Here is the interview with Margie Phelps. For those of you who got through my interview with Andrew Breitbart, this should be a walk in the park, if only because it's much shorter...

So why are you out here at Comic-Con today?

Well, we're out here to say that if we were to invest one fraction of the resources that you spend and invest in worshiping Batman, and the Ghostbusters and Buffy the Vampire Slayer and so forth in reading the Bible and obeying God, this nation would not be [garbled].

You seem to be pretty knowledgeable. You threw out Buffy there.

We read the news. It's not hard to track what's going on in this country. This kind of convention would draw a lot more people than, for instance, a convention about obeying God.

What about the [Christian evangelical community] Promise Keepers though? The Promise Keepers fill arenas several times bigger than this.

Promise Keepers, Comic Con. Potato, po-tah-toe -- all worshiping false gods.

So the Promise Keepers are worshiping false gods as well...

Of course they are. They are worshiping themselves, first and foremost. It's just another false religion.

So who are the real gods then?

You mean who are the real servants? There's only one God, and you know it and all mankind knows it. It's in your DNA. The Promise Keepers claim to worship the only true and living God, but instead they worship their works and self-righteousness and that's every bit as wrong as these foolish people worshiping Batman and all.

OK, Batman I understand, but why picket the soldiers' funerals?

Because the soldiers are dying for the sins of this nation, and the whole world is looking over at those events. They are big, splashy, patriotic pep rallies. We've picketed over 500 of them. They're great, big, giant public events. Why not picket them?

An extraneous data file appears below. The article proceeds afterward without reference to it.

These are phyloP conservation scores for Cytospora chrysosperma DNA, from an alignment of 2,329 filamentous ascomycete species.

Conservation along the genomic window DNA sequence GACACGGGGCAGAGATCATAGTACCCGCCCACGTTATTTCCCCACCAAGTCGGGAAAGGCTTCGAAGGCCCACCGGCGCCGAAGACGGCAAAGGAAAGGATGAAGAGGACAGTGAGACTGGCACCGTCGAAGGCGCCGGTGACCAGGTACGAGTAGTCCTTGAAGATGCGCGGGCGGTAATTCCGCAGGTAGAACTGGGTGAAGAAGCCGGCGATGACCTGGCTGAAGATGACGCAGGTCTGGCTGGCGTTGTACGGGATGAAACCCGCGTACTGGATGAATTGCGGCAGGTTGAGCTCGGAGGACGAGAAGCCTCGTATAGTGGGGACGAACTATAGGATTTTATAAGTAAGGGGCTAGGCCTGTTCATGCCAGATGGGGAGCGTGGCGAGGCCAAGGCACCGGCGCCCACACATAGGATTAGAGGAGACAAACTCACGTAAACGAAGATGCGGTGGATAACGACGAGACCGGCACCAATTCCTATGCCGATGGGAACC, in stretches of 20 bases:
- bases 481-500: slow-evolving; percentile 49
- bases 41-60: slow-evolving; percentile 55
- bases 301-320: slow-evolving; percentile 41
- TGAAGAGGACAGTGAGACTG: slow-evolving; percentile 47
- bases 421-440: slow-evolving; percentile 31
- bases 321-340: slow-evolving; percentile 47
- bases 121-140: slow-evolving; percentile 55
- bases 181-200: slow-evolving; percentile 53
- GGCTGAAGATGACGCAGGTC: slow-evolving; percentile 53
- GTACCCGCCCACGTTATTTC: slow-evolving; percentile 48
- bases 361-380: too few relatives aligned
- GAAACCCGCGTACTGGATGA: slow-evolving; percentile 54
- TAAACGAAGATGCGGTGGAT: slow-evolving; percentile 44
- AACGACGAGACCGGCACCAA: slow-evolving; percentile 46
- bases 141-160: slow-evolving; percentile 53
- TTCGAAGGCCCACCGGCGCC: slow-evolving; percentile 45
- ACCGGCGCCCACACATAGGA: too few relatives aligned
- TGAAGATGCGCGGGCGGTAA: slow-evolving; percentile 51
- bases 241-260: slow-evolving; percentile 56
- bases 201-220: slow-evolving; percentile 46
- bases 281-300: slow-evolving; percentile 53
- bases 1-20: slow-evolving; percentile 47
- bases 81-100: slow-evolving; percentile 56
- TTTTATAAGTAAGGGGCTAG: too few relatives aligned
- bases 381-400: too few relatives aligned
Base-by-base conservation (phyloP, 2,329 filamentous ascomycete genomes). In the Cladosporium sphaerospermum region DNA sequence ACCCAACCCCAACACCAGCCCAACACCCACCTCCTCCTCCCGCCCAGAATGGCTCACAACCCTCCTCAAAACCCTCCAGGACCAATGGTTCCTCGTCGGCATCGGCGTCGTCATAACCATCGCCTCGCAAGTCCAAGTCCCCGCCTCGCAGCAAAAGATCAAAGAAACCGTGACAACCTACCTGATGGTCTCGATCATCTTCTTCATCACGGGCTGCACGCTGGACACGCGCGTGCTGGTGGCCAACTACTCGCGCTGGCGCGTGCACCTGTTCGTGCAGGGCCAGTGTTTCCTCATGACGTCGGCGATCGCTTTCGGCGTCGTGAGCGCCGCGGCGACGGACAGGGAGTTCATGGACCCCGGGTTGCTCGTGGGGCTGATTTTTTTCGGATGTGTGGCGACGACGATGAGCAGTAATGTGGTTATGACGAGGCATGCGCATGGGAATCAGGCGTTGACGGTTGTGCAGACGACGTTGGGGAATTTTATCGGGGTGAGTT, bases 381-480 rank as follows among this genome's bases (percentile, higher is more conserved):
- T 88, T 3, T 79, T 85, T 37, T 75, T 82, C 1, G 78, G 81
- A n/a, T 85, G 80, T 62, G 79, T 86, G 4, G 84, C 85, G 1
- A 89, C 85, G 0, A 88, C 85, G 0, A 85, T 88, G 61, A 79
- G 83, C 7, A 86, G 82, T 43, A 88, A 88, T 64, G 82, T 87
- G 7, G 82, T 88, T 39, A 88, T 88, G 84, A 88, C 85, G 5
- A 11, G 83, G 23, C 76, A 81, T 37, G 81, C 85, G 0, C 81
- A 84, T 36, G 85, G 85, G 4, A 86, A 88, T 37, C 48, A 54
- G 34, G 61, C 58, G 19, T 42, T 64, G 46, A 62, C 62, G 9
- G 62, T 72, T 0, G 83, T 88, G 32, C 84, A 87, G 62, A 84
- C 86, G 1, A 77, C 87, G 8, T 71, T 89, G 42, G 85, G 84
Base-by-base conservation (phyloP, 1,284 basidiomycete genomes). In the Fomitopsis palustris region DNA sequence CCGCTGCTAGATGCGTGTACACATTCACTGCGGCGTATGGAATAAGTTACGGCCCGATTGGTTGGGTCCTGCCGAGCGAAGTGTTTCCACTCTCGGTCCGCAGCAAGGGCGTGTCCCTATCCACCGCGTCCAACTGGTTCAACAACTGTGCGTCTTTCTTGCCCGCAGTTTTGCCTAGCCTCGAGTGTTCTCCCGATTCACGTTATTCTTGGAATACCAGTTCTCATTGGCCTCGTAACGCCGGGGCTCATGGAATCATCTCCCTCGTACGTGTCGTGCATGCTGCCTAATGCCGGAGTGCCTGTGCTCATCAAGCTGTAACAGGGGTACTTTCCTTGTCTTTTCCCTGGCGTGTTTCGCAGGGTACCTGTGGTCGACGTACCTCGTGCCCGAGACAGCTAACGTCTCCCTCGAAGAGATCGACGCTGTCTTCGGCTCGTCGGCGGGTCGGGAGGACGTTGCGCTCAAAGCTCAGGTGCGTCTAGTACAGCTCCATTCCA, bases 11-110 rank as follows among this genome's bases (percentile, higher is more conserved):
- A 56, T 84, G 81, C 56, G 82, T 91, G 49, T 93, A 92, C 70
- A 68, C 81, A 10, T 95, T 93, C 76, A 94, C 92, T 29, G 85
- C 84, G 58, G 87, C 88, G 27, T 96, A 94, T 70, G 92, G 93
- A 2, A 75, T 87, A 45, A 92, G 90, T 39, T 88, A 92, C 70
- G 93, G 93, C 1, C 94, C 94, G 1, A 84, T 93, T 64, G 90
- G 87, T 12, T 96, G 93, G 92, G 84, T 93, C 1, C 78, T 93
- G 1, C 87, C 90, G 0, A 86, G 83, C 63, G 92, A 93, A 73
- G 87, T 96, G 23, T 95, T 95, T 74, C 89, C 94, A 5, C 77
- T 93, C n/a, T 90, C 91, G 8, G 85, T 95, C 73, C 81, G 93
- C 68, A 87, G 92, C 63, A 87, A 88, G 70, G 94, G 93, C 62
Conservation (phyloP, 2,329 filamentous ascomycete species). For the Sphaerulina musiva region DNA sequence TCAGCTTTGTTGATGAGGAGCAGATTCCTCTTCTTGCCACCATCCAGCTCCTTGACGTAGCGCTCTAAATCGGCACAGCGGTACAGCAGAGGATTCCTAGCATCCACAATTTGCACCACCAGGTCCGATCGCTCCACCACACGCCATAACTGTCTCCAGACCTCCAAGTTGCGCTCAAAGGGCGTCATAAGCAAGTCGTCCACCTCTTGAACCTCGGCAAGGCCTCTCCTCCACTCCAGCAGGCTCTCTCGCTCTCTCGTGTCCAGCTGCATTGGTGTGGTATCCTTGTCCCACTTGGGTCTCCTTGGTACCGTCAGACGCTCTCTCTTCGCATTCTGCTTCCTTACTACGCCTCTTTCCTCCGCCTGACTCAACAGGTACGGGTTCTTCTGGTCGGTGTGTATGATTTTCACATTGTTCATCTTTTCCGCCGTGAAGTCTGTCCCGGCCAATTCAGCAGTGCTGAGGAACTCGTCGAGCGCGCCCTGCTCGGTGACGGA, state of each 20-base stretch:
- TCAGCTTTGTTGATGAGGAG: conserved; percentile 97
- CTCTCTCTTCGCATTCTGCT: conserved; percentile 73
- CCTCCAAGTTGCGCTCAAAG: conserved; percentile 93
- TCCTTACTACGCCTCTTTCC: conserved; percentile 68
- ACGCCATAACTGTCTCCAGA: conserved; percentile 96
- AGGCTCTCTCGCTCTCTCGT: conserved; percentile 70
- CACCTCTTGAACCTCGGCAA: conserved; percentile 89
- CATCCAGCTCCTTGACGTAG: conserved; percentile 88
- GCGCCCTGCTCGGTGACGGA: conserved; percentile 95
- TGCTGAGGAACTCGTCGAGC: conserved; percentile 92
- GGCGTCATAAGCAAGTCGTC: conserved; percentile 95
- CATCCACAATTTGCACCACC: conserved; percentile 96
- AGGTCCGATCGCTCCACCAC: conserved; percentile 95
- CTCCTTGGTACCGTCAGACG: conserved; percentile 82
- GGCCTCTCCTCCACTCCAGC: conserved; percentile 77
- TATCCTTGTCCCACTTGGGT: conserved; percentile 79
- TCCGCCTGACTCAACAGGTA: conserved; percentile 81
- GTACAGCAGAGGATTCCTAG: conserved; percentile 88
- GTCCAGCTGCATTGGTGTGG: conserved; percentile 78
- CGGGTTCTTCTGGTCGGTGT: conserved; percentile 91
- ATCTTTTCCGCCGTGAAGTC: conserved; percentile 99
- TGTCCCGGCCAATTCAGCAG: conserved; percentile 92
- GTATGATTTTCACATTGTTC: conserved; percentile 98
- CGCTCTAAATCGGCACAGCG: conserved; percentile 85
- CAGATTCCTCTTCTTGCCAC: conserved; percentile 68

It's really tacky. These people are grieving. These families lost somebody.

They're not grieving. They're angry with God, and they're mugging for the cameras, and they're mugging for the cameras and they're bringing all their business outside ... Let me finish. They're bringing all their business outside on Front Street and Main Street for everyone to talk about.

At a cemetery? That's Main Street?

Number one, we don't picket cemeteries. We picket on public sidewalks, 30 minutes before the funeral, and we leave when it starts. Have you ever been there picketing? I have. I see what goes on.

But aren't you people just mugging for the cameras? You're here at Comic-Con. You're at Ronnie James Dio's funeral. Aren't you just being fame whores just like the whores of Babylon you purport are in there [pointing to the San Diego Convention Center]?

We're using any public forum available to get these words before the eyes and ears of doomed America. [Raising her voice] We are not claiming...

I think you're just fame whores like the people in there. [Note: Sylvester Stallone was in there somewhere].

And I don't care. Now going back to what sprung you off onto that side trail, we don't claim that we're privately mourning for our dead son. They do.

How are you supposed to know that, though? How are you supposed to know whether they are mourning privately or not? What made you God? Does God speak to you?

By their public actions. I don't care or know or care what they do in private. We don't speak to them in their private quarters. We speak to them when they come out on the public sidewalk. And that's what all of America is doing, bowing down to those dead bodies saying, "God Bless America" like a bunch of fools.

(NOTE: I'm sure we could have gone on like this all day, but I asked Phelps for her name and ended the interview after that one because the counterprotest was really heating up.)

Bob Calhoun is the author of the punk-wrestling memoir "Beer, Blood and Cornmeal: Seven Years of Incredibly Strange Wrestling" (ECW Press, 2008). He is currently working on a book about conventions, tradeshows and other gatherings. You can follow his convention adventures on Twitter at

By Bob Calhoun

Bob Calhoun is a longtime Salon contributor and the author of "Shattering Conventions: Commerce, Cosplay and Conflict on the Expo Floor" (2013). Follow him on Twitter.